dividing business assets during a divorce

A business can be one of the most important and valuable assets to you or your spouse. Figuring out what will happen to a business can cause additional stress during a divorce. To relieve some of this anxiety, this blog post on dividing business assets during a divorce will explain the basics of splitting a business, your options, the challenges of making decisions about specific types of businesses, and ways to protect your business.

Overview

Most assets in a divorce are deemed either marital or separate property. After this, the marital property is split using a system called “equitable distribution.” This means that the assets and property are split according to fairness based on different factors. It gets more complicated when it comes to splitting a business. In Alabama, a business is not considered a marital property unless both parties have benefitted from the business.

Determining what kind of asset a business is depends on several factors. One factor that is considered is the timeframe in which the business was started. If the business began before the marriage or with separate financial aspects, then the business is considered a separate asset. If the business began after the marriage or was started with joint funds, then the business is considered a marital asset.

Financial aspects also play a role in the decision. If the business made notable gains during the marriage, these gains will likely be considered marital property. If a spouse made financial or labor contributions to the business, these will also affect the outcome.

If you or your spouse has a business, the first step you need to take is to get an accurate valuation of the business. This means that you need to get an accurate and detailed account of the business’ financial situation. Be aware that volatile markets and economic issues can greatly affect business value.

Another challenge that may arise during the valuation process are the concepts “personal goodwill” and “business goodwill.” Personal goodwill refers to the skills and work that is attributed to a certain individual. Business goodwill is a term that refers to the positive aspects of a business that draw in customers such as the atmosphere or where the business is located.

Your Options

One option is a buyout. In order to buy out, the buying party must have enough cash or liquid assets to buy out the selling party. This is typically done in a lump sum but can be paid out in payments over time.

Another option is to sell the business completely. When you decide to sell the business, you split the proceeds. This option presents a few challenges. One party may not want to sell and want to continue the business. It can also be hard to find a buyer for the business if the business does not have high gains. There can also be disagreements about the value of a business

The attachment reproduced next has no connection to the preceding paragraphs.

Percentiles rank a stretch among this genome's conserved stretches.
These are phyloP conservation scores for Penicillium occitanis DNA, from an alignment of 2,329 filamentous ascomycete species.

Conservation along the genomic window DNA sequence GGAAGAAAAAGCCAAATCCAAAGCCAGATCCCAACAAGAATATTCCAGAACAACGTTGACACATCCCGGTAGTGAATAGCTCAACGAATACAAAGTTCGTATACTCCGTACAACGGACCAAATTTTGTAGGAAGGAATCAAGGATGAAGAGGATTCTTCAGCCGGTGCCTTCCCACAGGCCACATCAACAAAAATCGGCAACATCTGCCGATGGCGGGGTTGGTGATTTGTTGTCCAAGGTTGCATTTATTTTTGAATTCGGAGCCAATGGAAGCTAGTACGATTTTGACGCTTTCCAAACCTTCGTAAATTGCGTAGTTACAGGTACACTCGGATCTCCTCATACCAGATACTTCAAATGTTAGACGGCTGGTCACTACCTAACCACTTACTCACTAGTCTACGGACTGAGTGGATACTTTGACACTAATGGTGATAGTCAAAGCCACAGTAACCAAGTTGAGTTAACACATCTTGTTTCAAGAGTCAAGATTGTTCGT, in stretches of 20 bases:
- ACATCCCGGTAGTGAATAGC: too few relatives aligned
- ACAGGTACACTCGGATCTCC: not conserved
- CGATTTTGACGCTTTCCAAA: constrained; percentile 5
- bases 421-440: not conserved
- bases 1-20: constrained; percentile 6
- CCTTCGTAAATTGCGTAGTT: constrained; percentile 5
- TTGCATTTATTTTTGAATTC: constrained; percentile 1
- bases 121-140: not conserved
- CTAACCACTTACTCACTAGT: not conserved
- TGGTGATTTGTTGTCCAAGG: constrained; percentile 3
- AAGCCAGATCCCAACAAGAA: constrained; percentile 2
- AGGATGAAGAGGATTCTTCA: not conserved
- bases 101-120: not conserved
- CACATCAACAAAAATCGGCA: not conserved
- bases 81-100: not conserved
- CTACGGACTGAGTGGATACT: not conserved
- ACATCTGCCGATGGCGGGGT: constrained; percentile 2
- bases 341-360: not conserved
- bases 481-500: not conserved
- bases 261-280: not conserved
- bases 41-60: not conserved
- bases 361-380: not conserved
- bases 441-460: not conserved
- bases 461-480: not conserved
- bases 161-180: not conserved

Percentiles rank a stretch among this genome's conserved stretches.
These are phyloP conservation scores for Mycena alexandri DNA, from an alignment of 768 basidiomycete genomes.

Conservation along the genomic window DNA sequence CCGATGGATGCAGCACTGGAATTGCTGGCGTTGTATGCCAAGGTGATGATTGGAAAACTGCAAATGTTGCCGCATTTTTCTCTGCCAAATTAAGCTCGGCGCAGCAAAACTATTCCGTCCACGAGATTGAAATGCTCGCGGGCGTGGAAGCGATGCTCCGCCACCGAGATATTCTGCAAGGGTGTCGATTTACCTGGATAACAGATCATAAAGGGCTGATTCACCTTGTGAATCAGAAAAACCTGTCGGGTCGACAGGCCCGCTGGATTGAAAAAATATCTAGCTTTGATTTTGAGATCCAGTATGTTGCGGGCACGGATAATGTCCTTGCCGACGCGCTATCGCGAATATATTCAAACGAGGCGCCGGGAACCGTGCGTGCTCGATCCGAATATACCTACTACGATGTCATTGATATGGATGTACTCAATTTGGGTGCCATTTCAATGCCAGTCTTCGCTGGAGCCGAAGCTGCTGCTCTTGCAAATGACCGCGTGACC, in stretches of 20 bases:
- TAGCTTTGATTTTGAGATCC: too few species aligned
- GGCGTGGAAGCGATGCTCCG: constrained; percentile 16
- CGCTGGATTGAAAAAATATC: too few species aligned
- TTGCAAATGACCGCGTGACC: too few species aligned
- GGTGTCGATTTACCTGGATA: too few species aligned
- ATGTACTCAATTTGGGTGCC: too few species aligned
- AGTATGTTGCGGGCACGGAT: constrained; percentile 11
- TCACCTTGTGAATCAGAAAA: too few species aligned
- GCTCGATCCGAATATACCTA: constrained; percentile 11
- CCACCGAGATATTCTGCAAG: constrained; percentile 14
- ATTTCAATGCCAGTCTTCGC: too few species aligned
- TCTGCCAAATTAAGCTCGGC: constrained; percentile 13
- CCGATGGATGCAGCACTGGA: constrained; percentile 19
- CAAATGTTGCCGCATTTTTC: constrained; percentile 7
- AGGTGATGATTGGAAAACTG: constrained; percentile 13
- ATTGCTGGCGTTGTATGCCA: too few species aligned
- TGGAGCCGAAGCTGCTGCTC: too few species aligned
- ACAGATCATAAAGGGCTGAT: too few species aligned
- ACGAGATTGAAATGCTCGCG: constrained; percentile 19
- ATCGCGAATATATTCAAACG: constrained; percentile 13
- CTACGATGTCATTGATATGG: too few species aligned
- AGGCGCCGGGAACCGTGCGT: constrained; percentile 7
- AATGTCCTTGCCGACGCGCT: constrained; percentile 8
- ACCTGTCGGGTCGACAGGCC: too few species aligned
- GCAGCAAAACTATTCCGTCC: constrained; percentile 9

If the divorce is amicable, you may be able continue joint ownership of the business. As long as there are no disagreements, this is possible. This is generally uncommon, but not out of the question.

Challenges With Specific Types of Businesses

With a sole proprietorship, the owner of the business may get their paychecks from business accounts and also use the money for personal expenses. These expenditures are added back into revenue by the court but it can be hard to find them all. All of the expenses included in the valuation of the business must be necessary to the business. With a sole proprietorship, you will usually need an accounting professional to assist with the valuation process.

If you or your spouse own a professional practice, the previously mentioned concepts of “personal goodwill” and “business goodwill” may come into play. A lot of times the private practice cannot be bought out or sold by the second party because they cannot practice at the business without a license.

If you and your spouse have a partnership, you have a few options. The business can be sold to one party or you can sell the business entirely. If you and your spouse have defined separate roles within the company you may be able to continue the partnership.

Protecting Your Business

A prenuptial agreement can be useful to those who already had a business before a marriage. A prenuptial agreement is a written agreement signed before a marriage that allows you to decide what specific assets will be considered marital or separate in the event of a divorce.

A buy-sell agreement is a good idea if you have a partnership with your spouse. These agreements essentially have the same aspects as a prenuptial agreement but pertain to a business.

There are many different challenging details when dividing business assets during a divorce. It’s important to know the details about your business and what options you have. The more you understand about how the law works, the better prepared you will be during the process.

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